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New treatment approach for pulmonary hypertension: slowing harmful remodeling processes in the heart

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As pulmonary hypertension progresses, pathological remodeling processes occur in the right ventricle in response to the increased pressure load. This impairs the heart's function and significantly affects the patient's chances of survival. Apart from heart-lung transplantation, there are currently no specific treatments to prevent right ventricular failure. According to results from DZL researchers at the Giessen site, a molecular signaling pathway plays an important role when the right ventricle develops and is also involved in remodeling processes in the adult heart.

Improved heart function

Using molecular, biochemical, and pharmacological approaches, the research team led by Prof. Soni Savai Pullamsetti of the University of Giessen and Marburg Lung Center (UGMLC) investigated the role of the so-called Wnt signaling pathway in remodeling processes in the right ventricle.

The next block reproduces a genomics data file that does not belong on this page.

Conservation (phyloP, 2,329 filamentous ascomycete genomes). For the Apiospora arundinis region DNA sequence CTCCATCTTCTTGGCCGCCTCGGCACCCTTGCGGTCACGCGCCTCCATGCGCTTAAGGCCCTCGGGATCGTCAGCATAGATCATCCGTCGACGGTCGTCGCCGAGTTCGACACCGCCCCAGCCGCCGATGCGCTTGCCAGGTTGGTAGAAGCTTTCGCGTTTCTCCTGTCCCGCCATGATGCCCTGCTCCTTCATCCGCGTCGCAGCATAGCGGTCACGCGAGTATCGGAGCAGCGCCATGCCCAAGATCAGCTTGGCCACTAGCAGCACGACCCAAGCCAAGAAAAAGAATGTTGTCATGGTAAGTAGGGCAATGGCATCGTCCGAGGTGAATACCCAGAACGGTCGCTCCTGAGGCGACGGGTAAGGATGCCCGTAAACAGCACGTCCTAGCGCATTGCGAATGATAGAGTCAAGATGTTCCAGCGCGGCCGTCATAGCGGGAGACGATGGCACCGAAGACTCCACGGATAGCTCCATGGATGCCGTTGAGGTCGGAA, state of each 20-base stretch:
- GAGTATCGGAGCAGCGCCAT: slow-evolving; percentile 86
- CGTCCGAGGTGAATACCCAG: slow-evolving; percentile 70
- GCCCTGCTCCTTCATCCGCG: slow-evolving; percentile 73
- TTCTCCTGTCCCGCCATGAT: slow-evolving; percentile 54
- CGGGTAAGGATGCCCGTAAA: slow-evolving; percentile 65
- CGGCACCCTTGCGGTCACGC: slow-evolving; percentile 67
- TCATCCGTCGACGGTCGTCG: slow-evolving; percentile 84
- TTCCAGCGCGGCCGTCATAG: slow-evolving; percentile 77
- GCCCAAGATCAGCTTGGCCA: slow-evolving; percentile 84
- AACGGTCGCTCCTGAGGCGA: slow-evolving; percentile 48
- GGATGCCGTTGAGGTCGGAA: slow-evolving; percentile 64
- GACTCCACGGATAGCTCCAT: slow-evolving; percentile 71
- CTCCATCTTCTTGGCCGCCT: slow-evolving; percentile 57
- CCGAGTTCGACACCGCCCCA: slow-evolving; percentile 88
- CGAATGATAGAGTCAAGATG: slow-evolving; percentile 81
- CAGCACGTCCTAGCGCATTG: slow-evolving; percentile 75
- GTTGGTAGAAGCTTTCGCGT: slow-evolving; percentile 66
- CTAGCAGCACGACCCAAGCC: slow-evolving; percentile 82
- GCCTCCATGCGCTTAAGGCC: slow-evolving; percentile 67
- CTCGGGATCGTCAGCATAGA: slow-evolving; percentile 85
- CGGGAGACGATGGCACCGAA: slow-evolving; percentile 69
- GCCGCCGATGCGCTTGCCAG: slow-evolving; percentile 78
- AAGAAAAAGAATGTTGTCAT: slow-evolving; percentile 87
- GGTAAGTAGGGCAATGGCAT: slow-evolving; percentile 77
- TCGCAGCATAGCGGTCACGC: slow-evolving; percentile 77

When the Wnt signaling pathway is activated, it triggers restructuring in the right heart, known as remodeling. If the scientists inhibited individual components of the signaling pathway, this reduced processes involved in the remodeling processes, such as collagen synthesis. In addition, pharmacological inhibition of the pathway in animal models improved the function of the right ventricle. The signaling pathway thus offers new targets for drug treatment of right heart failure in pulmonary hypertension.

Original publication

Nayakanti SR, Friedrich A, Sarode P, et al. Targeting Wnt-ß-catenin-FOSL signaling ameliorates right ventricular remodeling. Circ Res. 2023;132(11):1468-1485. doi:10.1161/CIRCRESAHA.122.321725.

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